From the end of this month, travellers between Tangier and Casablanca can use a high-speed train. This is the first of its kind in Africa. The Moroccan king Mohamed VI and French president Macron proudly celebrated the prestige project Thursday. But the voices in the North African country are divided.
Two o’clock. At that time, you will soon bridge the more than 330 kilometres that separate the northernmost Tangier. And the popular seaside resort of Casablanca. That is less than half of the time it takes you today with a normal train.
With the first high-speed train on African soil, King Mohamed VI hopes to rekindle the declining tourism figures. The king has been investing intensively for several years in the modernization of his North African kingdom. Certainly, the less attractive cities – such as Tangier – are undergoing a well-deserved transformation.
There is of course a considerable price tag attached. The fast train connection between Tangier and Casablanca alone costs the government 2.1 billion euros. However, they are supported by allies Saudi Arabia, Kuwait, the United Arab Emirates and France, who in turn is also the builder of the TGV/LGV. French President Emmanuel Macron was also the guest of honour at the inauguration of the train earlier this week.
Yet there is also some criticism of the prestige project and its cost price. Zouhair Ait Benhamou, an economic analyst at the French Finance Business School, sees it bleak. “The reason that the TGV system works so well is because the French government is heavily subsidizing it,” he told CNN. “If after a few years the number of passengers is still lower than expected. The Moroccan government will also have no choice but to go deep into the pouch itself.”
However, according to King Mohamed VI it will not come that far. According to him, there will be about six million passengers a year on the controversial line within three years. That is double the 3 million people who already take the train every year on the Tangier-Rabat-Casablanca route.
It will be able to live up to these optimistic figures by creating more economic activities along the railway line. Peugeot is already thinking aloud to build a factory in Kenitra (a city about halfway between Tangier and Rabat). The advantages that the fast connection would bring, the car manufacturer could pull over the line according to the king.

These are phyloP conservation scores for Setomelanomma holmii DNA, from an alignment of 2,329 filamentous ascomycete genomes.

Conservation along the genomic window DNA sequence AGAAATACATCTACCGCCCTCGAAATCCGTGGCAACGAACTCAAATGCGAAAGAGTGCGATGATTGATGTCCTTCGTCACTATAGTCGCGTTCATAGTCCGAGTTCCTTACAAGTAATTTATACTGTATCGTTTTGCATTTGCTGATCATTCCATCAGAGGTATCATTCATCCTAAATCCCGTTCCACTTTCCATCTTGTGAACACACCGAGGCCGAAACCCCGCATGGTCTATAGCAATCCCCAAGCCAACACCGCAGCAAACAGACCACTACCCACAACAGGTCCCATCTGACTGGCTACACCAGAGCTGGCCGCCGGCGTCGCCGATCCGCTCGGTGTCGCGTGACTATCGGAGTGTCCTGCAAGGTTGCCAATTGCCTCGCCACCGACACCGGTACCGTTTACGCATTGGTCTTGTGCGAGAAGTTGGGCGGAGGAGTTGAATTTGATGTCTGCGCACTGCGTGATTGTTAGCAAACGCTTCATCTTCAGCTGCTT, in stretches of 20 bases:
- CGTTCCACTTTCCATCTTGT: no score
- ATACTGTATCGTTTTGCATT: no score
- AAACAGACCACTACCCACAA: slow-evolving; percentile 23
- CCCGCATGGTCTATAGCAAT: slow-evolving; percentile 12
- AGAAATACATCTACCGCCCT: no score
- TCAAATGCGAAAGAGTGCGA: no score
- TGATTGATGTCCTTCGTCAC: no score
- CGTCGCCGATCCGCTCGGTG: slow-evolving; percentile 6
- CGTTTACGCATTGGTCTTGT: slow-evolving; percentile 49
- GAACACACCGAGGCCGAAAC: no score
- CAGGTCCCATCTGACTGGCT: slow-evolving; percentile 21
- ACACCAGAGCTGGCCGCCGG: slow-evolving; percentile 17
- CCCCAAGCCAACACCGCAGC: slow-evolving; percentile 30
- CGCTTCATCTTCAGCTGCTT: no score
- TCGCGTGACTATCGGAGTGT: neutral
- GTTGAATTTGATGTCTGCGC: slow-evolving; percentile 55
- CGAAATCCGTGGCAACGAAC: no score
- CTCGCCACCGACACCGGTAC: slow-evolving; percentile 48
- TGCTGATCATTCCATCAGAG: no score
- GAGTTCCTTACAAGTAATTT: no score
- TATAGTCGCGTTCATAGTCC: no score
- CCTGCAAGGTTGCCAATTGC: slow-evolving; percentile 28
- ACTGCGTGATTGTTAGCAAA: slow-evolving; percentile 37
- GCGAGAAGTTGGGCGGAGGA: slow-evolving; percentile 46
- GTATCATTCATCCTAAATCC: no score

According to ONCF, the Moroccan train organization, this line is a logical step. “The capacity of this train connection is too small for the big demand. So, we have to expand anyway”, says director Mohamed Rabie Khlie. The prices for a ride at high speed would also be social. “We do not want to make a tourist train. The device is meant for the Moroccans. We will therefore adjust prices to Moroccan purchasing power.”
Omar Balafraj does not have a good eye. The Moroccan socialist MP was one of the driving forces behind the ‘Stop TGV’ action. He wanted to stop the project and invest the money elsewhere. “Morocco is a poor country and the main priority should be education,” he says unequivocally. Now that the infrastructure has been built and the first passengers are boarding within a few weeks, it seems very unlikely that he will be able to get the project off the rails.
Should this first line be a success, ONCF already has plans for expansion. They also want to link the North Moroccan interior to the network.